By Tara Kyle
DNA info Reporter/Producer
FINANCIAL DISTRICT — The makeshift office spaces of your average media and technology freelancer are familiar to many New Yorkers — the couch, the coffee shop, the library and that other coffee shop too.
But since December, Hive at 55, an initiative of the Alliance for Downtown New York, has provided a lower Manhattan gathering place for industry entrepreneurs, consultants and freelancers.
On Wednesday, Mayor Michael Bloomberg dropped by to offer his support for the innovative space.
“We recognize that freelancers are vital to many of our signature industries,” Bloomberg said, citing new media, advertising, publishing, fashion and social media. “We’re doing more than ever to help entrepreneurs, who provide the heartbeat of our economy and will lead us to recovery."
The 4,000 square-foot space, at 55 Broad St., houses around 40 freelancers at a time. It’s a different crowd each day because members pay rates according to their needs: $25 per day, $50 for three visits per month, $200 for 12 visits, $300 for full monthly access during business hours, or 24/7 access for $500 a month.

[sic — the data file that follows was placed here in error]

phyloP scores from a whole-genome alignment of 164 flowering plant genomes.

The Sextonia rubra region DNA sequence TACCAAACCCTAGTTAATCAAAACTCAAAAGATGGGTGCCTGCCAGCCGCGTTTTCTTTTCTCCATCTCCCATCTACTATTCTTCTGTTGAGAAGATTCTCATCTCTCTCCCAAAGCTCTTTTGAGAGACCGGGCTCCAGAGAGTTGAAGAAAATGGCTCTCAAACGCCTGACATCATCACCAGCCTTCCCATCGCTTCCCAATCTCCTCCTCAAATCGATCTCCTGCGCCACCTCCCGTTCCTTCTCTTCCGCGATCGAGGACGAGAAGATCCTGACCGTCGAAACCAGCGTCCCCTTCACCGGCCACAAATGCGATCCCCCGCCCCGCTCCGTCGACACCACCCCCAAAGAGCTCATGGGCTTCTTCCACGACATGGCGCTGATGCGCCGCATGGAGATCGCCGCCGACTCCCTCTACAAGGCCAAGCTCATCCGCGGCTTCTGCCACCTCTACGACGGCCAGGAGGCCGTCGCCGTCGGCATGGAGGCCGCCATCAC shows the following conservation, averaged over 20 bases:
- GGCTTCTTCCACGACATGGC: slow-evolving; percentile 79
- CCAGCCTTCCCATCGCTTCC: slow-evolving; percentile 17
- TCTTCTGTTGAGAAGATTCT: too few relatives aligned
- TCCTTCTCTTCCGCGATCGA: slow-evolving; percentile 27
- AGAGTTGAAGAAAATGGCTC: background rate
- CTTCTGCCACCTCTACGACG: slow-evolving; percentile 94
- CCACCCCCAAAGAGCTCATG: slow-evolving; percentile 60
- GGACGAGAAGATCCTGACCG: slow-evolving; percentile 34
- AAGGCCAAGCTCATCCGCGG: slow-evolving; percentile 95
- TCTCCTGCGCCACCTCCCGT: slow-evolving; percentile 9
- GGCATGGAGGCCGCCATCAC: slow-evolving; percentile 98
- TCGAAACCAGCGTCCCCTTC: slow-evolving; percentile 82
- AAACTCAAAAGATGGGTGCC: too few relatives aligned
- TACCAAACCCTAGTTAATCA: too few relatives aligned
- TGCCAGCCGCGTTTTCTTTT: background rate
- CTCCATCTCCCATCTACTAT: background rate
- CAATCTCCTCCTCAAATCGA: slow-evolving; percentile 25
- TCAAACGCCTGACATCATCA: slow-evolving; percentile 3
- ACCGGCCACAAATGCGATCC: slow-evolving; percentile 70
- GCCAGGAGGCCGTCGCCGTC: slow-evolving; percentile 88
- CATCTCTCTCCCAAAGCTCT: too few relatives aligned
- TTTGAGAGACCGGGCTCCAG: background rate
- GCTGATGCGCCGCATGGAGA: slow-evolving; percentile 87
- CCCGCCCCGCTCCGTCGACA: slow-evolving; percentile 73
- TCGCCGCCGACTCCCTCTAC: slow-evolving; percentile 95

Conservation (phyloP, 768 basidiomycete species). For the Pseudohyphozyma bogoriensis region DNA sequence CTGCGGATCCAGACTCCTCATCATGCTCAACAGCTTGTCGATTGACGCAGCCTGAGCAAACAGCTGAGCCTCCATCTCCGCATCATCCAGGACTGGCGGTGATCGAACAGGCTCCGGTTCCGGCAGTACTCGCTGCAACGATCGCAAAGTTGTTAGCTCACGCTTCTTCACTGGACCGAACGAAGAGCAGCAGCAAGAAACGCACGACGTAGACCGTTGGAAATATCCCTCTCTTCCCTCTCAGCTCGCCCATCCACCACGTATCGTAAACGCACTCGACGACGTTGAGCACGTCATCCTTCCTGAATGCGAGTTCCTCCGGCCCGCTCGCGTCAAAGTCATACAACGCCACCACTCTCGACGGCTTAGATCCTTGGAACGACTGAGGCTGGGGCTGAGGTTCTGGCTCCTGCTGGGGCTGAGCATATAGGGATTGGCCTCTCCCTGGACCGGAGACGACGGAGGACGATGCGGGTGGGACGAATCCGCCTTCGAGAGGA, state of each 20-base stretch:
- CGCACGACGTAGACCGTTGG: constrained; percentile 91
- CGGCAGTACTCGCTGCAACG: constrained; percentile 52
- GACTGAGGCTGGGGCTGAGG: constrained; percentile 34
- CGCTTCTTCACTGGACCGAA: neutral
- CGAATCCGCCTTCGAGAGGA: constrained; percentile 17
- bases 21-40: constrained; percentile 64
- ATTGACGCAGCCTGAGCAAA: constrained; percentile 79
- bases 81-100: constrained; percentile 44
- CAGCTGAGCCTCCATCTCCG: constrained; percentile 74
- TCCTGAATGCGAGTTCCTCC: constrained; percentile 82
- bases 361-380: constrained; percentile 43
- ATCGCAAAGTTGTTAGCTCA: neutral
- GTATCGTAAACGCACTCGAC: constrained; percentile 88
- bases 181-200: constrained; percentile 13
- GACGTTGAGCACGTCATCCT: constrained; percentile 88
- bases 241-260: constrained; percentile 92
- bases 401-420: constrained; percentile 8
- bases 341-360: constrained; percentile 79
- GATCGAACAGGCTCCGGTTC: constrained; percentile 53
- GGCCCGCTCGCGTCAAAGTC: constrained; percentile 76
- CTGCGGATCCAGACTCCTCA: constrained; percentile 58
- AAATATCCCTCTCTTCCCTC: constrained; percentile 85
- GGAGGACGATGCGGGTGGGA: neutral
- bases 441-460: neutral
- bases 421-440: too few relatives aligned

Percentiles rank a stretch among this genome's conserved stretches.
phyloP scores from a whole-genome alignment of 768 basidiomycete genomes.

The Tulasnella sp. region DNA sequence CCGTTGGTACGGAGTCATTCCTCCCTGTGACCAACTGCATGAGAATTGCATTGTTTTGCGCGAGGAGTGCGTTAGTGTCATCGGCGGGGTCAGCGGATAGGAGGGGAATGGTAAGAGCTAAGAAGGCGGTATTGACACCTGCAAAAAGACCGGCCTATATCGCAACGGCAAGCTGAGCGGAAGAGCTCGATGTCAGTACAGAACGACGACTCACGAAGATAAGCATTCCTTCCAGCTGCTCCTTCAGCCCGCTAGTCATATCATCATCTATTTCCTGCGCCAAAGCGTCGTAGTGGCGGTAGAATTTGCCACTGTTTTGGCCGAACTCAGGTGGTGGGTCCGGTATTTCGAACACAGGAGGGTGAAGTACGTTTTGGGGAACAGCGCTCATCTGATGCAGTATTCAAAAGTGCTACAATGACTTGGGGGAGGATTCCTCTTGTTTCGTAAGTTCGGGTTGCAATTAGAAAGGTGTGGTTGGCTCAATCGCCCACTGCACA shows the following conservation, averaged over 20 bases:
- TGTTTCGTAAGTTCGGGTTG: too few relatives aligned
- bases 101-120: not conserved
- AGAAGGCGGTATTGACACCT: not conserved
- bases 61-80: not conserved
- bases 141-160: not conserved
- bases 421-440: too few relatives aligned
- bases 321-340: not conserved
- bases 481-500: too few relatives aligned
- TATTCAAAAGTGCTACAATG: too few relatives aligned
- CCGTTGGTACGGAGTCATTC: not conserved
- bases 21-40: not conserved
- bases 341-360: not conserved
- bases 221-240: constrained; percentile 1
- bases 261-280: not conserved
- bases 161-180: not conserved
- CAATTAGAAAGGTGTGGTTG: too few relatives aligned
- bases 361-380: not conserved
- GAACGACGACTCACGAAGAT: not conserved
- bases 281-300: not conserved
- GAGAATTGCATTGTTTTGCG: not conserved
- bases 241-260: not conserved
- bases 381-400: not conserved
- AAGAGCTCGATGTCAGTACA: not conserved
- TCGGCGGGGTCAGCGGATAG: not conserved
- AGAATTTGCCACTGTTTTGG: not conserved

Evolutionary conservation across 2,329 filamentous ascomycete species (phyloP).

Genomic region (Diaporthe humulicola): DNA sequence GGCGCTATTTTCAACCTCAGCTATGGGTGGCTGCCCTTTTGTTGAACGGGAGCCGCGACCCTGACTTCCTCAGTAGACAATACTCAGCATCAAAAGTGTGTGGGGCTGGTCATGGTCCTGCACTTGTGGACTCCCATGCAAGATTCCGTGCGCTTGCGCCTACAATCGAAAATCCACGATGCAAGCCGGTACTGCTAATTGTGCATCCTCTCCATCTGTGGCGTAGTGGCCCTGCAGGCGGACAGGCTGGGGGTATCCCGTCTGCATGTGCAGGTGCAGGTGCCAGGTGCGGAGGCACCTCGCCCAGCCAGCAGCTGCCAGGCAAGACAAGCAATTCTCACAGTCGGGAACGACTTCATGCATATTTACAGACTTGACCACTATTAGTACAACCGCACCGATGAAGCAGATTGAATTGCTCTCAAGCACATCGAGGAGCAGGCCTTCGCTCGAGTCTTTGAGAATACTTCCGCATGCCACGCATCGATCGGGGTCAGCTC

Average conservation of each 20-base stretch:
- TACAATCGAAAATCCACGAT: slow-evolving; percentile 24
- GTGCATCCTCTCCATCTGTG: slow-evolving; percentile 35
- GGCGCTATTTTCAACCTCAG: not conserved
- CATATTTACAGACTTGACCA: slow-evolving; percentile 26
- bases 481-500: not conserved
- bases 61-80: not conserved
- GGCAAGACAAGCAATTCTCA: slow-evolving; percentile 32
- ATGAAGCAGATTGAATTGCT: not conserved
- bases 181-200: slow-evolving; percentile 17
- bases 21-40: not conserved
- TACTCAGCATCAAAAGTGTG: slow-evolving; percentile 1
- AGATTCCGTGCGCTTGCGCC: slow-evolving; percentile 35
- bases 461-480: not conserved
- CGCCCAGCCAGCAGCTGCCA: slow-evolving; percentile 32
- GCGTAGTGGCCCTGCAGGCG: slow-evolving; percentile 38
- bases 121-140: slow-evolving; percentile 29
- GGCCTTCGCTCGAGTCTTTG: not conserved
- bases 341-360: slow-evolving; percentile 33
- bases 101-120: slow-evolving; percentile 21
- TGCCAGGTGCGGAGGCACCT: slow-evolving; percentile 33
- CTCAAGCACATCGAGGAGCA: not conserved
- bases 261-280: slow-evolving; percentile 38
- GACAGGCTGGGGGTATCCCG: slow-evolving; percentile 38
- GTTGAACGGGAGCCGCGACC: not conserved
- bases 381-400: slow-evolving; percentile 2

Workers at the facility have access to WiFi, a fax machine, printer and copier machines, conference rooms and bike storage.
“If we didn’t have something like the Hive, we might be in Philadelphia. But this really helps us exist in New York,” said Andrew Reback, who is in charge of product and operations for Public Stuff, a technologically company which helps support networks like the 311 system, and rents an office for one day per week.
M. Elizabeth Savage, a 53-year-old Stuyvesant Town resident, originally came to the Hive while working as a consultant for an Australian publishing firm. When funding for that project ran out, she decided to continue to use the Hive as a base while she applies for non-profit jobs.
“It’s more productive because you’re in a community. When you take the isolation out of the equation, whether you’re in a job search or doing consulting and working from home on your own, it’s just healthier.”
Tony Cheng of online travel channel TripFilms said his company spent two years operating out of coffee shops before their seven- to nine-person staff moved to the Hive in December.
“There’s really nothing I miss about being a vagabond, nomad and trying to find a new place every couple days,” Cheng said. “This has been a pretty ideal situation.”
The Hive is also supported by the New York City Economic Development Corporation and the Rudin Management Company.